Bloomberg reports that Unity is now overhauling the Unity Runtime Fee structure with an eye towards a limit of 4% of a game’s revenue for customers making more than $1 million.
A Unity spokesman quoted in the article claims that the company will instead rely on customers to self-report installation data. This would defuse one of the more explosive aspects of the new policy, Unity’s own proprietary install metrics.
Some details remain to be worked out as Unity takes the novel approach of actually working with stakeholders this time, rather than springing a very unwelcome surprise on them.
“I don’t think there’s any version of this that would have gone down a whole lot differently than what happened,” Unity CEO John Riccitiello is reported to have said during a company meeting to discuss the changes. “It is a massively transformational change to our business model.”
Unity co-founder and Riccitiello’s predecessor as CEO, David Helgason, took to Facebook over the weekend and stated more plainly, “We f…ed up on many levels.”
Describing the runtime fee as “a new business model for Unity,” Helgason admitted the company had “missed a bunch of important ‘corner’ cases.”
The new arrangement “ended up as the opposite of what it was supposed to be,” he said.
AppleInsider reached out to Unity for comment but had not heard back as we went to press with this article.
Lots of growth but still no profit
Unity brought in more than $1.4 billion in revenue in 2022, a more than 25% year over year increase, and is on track to bring in more in 2023. But despite the revenue growth, Unity isn’t making a profit, and actually never has.
“Unity lit money on fire for decades to buy a market advantage that overrules the basic economic incentives that supposedly ensure free markets work best for customers. It was successful in doing that because it’s very hard for a sustainable business to compete against one that is fine losing billions of dollars,” wrote GameIndustry.biz’s Brendan Sinclair.
So it’s perhaps understandable why its leadership, under the aegis of EA’s former top dog, John Riccitiello, has sought to change things up.
Unity is a lot more than just a game engine these days. It’s made a number of strategic acquisitions over the years including ad tech for mobile games, game streaming, and more. The company has branched out vertically into television and film, the automotive industry, architecture and other markets, spending more than $1.6 billion to acquire Weta Digital, the visual effects studio that brought the Lord of the Rings and Avatar movie series to life.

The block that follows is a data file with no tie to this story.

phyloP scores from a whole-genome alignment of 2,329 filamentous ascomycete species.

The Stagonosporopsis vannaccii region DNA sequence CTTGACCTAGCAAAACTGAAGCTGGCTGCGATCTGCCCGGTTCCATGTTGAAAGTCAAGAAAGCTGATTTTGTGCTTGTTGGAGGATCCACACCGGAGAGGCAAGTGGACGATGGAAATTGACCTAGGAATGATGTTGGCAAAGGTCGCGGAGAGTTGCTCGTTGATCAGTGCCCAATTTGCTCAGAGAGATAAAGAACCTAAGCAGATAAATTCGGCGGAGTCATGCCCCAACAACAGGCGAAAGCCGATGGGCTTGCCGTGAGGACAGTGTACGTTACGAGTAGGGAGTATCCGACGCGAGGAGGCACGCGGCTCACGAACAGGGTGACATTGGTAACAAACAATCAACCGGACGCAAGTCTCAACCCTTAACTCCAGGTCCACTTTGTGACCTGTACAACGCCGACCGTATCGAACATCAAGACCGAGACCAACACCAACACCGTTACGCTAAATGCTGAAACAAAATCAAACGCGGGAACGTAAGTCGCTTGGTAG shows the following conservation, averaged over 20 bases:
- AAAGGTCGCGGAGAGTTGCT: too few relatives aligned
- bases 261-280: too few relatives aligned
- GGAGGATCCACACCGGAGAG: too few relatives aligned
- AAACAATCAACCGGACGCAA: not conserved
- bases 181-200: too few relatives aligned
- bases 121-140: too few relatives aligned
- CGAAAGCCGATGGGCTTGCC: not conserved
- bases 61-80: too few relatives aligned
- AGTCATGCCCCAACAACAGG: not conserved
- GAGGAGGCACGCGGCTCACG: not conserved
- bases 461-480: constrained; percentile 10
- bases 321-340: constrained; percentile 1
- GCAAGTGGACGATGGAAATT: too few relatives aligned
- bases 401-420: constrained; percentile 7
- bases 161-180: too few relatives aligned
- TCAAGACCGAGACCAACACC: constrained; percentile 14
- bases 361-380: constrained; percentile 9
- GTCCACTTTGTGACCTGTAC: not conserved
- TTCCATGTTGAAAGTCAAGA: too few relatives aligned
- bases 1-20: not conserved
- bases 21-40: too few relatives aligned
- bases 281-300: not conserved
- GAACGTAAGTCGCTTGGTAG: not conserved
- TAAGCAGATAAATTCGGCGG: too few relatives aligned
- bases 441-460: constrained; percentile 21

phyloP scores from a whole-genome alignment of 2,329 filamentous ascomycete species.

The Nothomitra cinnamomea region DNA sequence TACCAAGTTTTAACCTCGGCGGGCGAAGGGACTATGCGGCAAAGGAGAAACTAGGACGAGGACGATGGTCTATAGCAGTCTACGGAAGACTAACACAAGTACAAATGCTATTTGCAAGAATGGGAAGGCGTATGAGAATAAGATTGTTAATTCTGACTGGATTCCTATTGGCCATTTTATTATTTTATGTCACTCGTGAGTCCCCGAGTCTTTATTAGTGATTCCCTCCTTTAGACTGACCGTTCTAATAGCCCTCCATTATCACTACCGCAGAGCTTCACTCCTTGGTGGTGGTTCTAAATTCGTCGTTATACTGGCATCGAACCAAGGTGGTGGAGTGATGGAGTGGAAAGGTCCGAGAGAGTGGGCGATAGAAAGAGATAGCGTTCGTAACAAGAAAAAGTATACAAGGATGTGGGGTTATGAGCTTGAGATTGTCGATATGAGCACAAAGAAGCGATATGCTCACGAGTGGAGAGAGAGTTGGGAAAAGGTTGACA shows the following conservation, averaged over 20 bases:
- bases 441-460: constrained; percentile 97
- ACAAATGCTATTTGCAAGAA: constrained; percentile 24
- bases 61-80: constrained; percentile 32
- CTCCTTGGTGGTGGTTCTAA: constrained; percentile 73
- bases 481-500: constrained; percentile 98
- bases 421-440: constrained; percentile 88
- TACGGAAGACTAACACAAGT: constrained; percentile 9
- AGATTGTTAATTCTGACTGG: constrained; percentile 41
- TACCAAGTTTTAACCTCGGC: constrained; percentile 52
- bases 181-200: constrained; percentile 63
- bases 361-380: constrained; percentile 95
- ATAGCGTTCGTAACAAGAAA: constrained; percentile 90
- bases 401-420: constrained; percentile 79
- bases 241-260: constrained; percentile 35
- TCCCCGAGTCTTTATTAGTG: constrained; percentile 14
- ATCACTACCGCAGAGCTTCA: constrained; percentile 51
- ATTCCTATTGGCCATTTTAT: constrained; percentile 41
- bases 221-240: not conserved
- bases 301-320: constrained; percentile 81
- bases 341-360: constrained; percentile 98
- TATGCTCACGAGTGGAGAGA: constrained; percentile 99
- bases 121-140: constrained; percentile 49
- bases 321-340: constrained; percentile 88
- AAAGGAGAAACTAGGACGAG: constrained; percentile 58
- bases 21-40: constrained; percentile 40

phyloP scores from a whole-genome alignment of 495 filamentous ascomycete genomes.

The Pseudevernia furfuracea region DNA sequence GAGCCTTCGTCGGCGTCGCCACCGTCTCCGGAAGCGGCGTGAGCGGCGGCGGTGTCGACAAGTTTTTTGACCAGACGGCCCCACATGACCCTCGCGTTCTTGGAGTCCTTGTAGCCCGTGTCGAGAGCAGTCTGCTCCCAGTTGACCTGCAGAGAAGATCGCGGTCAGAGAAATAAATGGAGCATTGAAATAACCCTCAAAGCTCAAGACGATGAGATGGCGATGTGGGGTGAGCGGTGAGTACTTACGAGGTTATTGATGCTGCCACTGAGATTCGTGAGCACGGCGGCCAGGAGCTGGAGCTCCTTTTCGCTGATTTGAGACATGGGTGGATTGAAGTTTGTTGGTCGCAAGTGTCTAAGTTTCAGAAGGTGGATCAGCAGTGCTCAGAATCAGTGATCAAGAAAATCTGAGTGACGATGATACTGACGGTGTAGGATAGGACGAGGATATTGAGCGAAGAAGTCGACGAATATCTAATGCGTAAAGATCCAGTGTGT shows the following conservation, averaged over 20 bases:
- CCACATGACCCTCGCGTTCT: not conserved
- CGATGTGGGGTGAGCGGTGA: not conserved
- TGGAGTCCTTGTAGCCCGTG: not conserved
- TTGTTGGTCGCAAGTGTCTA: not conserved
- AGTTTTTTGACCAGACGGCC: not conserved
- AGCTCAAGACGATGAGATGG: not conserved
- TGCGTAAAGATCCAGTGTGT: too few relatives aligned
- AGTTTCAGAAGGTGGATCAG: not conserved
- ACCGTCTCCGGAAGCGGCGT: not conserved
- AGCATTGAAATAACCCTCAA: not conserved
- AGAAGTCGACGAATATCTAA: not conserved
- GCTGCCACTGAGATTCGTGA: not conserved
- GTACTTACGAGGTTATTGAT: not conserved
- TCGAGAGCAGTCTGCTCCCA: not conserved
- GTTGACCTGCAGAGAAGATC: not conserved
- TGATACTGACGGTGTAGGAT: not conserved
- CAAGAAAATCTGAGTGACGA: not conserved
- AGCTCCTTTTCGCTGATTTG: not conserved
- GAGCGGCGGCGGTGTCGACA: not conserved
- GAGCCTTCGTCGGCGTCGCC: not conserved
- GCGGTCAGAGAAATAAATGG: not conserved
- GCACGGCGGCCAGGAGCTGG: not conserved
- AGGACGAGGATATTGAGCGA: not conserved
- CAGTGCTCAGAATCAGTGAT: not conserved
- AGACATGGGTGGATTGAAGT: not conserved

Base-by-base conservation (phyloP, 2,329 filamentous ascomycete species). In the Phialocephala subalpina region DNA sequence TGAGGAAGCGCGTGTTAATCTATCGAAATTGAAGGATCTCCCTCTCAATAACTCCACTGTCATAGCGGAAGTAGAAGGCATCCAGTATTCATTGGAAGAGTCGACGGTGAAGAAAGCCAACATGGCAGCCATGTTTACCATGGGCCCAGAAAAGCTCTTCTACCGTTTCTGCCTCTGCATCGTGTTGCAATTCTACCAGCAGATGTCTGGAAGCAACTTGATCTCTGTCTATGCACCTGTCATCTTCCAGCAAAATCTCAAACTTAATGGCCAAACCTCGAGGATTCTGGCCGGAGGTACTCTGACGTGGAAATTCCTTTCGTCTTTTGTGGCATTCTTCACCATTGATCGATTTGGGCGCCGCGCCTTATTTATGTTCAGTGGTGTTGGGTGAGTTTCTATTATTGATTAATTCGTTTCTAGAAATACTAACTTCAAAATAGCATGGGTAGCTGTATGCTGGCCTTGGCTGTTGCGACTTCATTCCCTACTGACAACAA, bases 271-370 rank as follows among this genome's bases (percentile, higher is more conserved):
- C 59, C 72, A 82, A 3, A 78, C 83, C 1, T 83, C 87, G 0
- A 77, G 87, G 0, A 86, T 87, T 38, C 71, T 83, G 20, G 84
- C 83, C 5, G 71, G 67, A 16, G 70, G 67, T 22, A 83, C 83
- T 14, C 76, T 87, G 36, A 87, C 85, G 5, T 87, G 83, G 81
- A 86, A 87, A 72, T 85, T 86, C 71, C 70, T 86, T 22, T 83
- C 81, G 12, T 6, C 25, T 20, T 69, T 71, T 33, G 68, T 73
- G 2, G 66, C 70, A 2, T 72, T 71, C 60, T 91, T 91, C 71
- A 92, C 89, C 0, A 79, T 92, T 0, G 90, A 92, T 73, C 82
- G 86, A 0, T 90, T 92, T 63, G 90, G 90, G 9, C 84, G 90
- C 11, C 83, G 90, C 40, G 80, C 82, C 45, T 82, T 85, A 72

A 2022 stock swap deal with adtech firm ironSource valued at $4.4 billion dwarfed the Weta acquisition, and cemented Unity as an end-to-end development and business platform for game makers. But ironSource was a controversial choice for Unity.
The company’s first product, InstallCore, was used to bundle and install unwanted software on Windows PC, ultimately getting flagged by Microsoft’s own Windows Defender software as malware.
IronSource rival AppLovin attempted to spike the deal with a $20 billion acqusition bid for Unity that Unity ultimately rejected, seeing the ironSource deal as a better value proposition.
Now Unity appears poised at AppLovin’s throat.
Following the unveiling of the new licensing scheme, Unity is offering some customers a waiver if they agree to use LevelPlay, the rebranded ironSource technology, according to a report from Mobilegamer.biz.
Riccitiello himself raised eyebrows for questionably timed recent stock sales: He’s sold more than 50,000 shares this year, including a 2,000 share transaction that happened just a week before the runtime fee announcement.
Unity’s also gone through several rounds of layoffs, axing more than 500 workers in two rounds of layoffs in 2022 and 600 more earlier this year, or about 8% of its total headcount.
Riccitiello himself has been a lightning-rod for controversy in the past. Last year he apologized after calling game developers who don’t focus early on monetization “my favorite people in the world to fight with — they’re the most beautiful and pure, brilliant people. They’re also some of the biggest f…ing idiots.”
Those words are coming back to bite Riccitiello in the posterior as developers push back against Unity’s own monetization efforts.
Unity and Vision Pro
Unity remains a key development partner for Apple, just as they’ve been since their debut in 2005. That factors not only into the platforms Apple offers today but the one to come as well: Vision Pro.
In unveiling Vision Pro at WWDC 2023, Apple said that Unity would be there with app development tools. Unity followed through only a few weeks later when they launched a developer program.
Unity R&D VP Ralph Hauwert and Apple Technology Development Group VP Mike Rockwell discuss Vision Pro at WWDC 2023
The company introduced plug-ins and other tools to make it easy for existing Unity developers to build apps that work on Vision Pro. Unity has branded its new tools “PolySpatial” technology, promising the ability to make apps that can run “side by side” in Vision Pro’s “Shared Space.”
Developers don’t need Unity to make apps or games for Vision Pro. But Unity is still an important ally for Apple because of its popularity and familiarity for many developers, including many who otherwise might not target Apple operating systems.
So far, there hasn’t been any word from Apple on the Unity situation, and there isn’t likely to be. But Cupertino is surely watching and talking with them behind the scenes.
Time will tell if the revamped plan the company is now working on will make its customers any happier. Similarly, we’ll see if there’s a mass exodus of developers away from Unity, or just a trickle.
One thing’s for sure. Unity’s initial run at revamping its licensing structure was, by any measure, a complete PR disaster. The company executed the news poorly, communicated it badly and, it seems, didn’t even think it out particularly well.
Ironically, the only “unity” that developers feel seems to be enmity against the very company they’d grown to trust.
The trust is going to take a lot longer than a week and a few mea culpas for Unity to earn back.